Home in 16th Century Venice

Sabine d'Ricoldi da Forli



Venice is a marvel of engineering and architecture, consisting of [1]18 islands joined by more than 400 bridges, separated by canals that act like paved streets.

Travel was done by boat or on foot. There are artistic delights to be seen around every turn. At the heart of Venice is the Basilica of St Mark, like the jewel in the crown.

Venice is thought to have been settled by escapees from the barbarian hordes of Europe. They went to the lagoons hoping to hide, and eventually built up the city we know today.

The Rialto was the first harbour of Venice. The barrels, boxes, spices, wine and oil perfumes, which were unloaded on the bank of the Grand Canal, were housed in the warehouses called “fondaci”. During the day the goods brought outdoors were sold on the stalls around the church of San Giovanni Elemosinaro.

The market could be reached by an opening in the bridge called monete, which today can be seen only in a picture in the collection of the Academy of Fine Arts. The bridge, painted by Carpaccio was replaced with that planed by Antonio de Ponte, - built in stone on a single arch, - in the second half of the fifteenth century.

The city is divided into six districts known as ‘sestieri’ – these were: San Marco, Castello, Cannaregio, Santa Croce, San Polo, and Dorsoduro.

Venice expanded its territories, and became a major trading centre for the Mediterranean region. With the discovery of America the monopoly Venice had on trade dispersed and its economic and political power decreased until eventually it was annexed into Austria in the late 18th Century.1

In the 15th – 16th Centuries Venice was at the height of its power. It was the centre for trading, art, music, writing, architecture and political machinations.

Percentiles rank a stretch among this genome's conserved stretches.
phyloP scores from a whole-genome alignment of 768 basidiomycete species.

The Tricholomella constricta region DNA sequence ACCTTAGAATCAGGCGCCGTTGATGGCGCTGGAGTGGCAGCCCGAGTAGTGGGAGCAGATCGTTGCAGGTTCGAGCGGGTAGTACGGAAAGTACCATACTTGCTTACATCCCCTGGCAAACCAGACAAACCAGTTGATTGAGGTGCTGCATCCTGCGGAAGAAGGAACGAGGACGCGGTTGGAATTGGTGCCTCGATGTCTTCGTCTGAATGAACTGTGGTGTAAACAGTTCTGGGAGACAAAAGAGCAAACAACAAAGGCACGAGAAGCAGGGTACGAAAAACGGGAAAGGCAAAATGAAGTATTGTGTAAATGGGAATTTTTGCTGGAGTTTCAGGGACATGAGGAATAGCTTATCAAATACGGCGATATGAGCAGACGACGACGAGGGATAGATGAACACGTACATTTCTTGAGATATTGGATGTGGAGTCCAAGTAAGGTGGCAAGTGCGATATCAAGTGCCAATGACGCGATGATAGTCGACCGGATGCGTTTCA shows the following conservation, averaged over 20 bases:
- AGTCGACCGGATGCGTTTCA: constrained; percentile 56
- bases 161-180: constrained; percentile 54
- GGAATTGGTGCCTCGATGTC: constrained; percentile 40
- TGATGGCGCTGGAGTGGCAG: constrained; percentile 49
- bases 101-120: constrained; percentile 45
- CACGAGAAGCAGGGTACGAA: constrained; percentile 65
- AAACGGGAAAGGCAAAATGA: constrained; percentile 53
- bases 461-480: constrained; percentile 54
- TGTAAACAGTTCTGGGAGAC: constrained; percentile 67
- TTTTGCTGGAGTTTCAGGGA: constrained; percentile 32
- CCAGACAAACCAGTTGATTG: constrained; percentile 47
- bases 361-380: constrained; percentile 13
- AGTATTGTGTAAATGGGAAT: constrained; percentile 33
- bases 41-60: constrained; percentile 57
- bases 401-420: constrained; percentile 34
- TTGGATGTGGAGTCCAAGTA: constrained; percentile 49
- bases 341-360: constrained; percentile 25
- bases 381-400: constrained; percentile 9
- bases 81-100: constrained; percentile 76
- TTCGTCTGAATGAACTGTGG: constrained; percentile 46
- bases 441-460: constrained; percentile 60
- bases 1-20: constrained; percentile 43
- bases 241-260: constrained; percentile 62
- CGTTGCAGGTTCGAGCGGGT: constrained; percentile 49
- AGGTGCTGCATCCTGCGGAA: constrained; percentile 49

The streets in Venice generally have ancient and above all curious names which reflect different work that was done in the area (like Calle del “Pestrin”, which means milkman, of “Pistor”, which means baker, of “Fruttarol”, which means fruit seller, etc), commercial activities (like “Mercerie”, where you could buy fabrics, “Frezzerie”, where they made arrows, Calle “Fiubera”, where they made buckle for shoes, etc.) and the origins of inhabitants (like Calle dei “Preti”, the street of the priests, or “Muneghe”, meaning nuns, or “Ragusei”, which refers to the people from Ragusa, Dubrovnik nowadays, who lived in that area of Venice, riva dei “Schiavomi”, the “big slaves”, refers to slaves brought from the Dalmatian Coast, etc.).[2]
There are also many stories about place names. The Riva di Biasio comes from Biagio who was thought to be the owner of a little 16th Century restaurant (an “osteria”). Biasio was well known by all the sailors as a good cook, especially for his delicious meat dishes. However Biasio became infamous when a customer found a baby’s finger in his plate. Another story about Biasio reports him to be a butcher who sold human instead of animal meat. However the story about his death is very clear. He was condemned to death by the Serenissima Republic, tortured on a boat crossing the width of the Grand Canal. Then, as a warning to all Venetians, he was tied between the two columns of the Piazzetta and publicly beheaded. Biasio was then cut into four parts hung of four hooks on the four cardinal points of Venice so that everyone could see him and remember his crime.

On a lighter note, Campiello Mosca (meaning fly) has its origin not in relation to annoying insects, but in reference to the false beauty spots, called mosche. These beauty spots were worn by both men and women and were very important during the period of the Serenissima as they were used as silent and secret messages depending on where they were placed on the wearer’s face, following a precisecode. A woman who wore a beauty spot near an eye would mean: “I’m irrestistable”.[3]

The Venetian Pallazetto

Ca’ del Glicine is a typical Venetian palazetto of the renaissance period: the term Ca’ is short for casa, or house. The windows of the piano nobile (the first, or “grand floor”) are framed by Byzantine shaped arches.

The main façade, with a 15th Century ground-floor arcade lies on the Fondamenta delle Zattere, a walk along the waterway.


The Mediterranean climate of Italy means very mild conditions in Venice. Winters are quite mild and sunny, temperatures ranging from 13-18 degrees Celsius.

Land Use

About 1/3 of the country has arable land, with 25% of the land devoted to pastures and cropping.


1 http://www.mi.cnr.it/WOI/deagosti/regions/ veneto2.html#Venice site visited 11 July 2002 
2 Venetia: the website of Venice http://www.venetia.it/ site visited 11 July 2002 
3 Venetia: the website of Venice http://www.venetia.it/ site visited 11 July 2002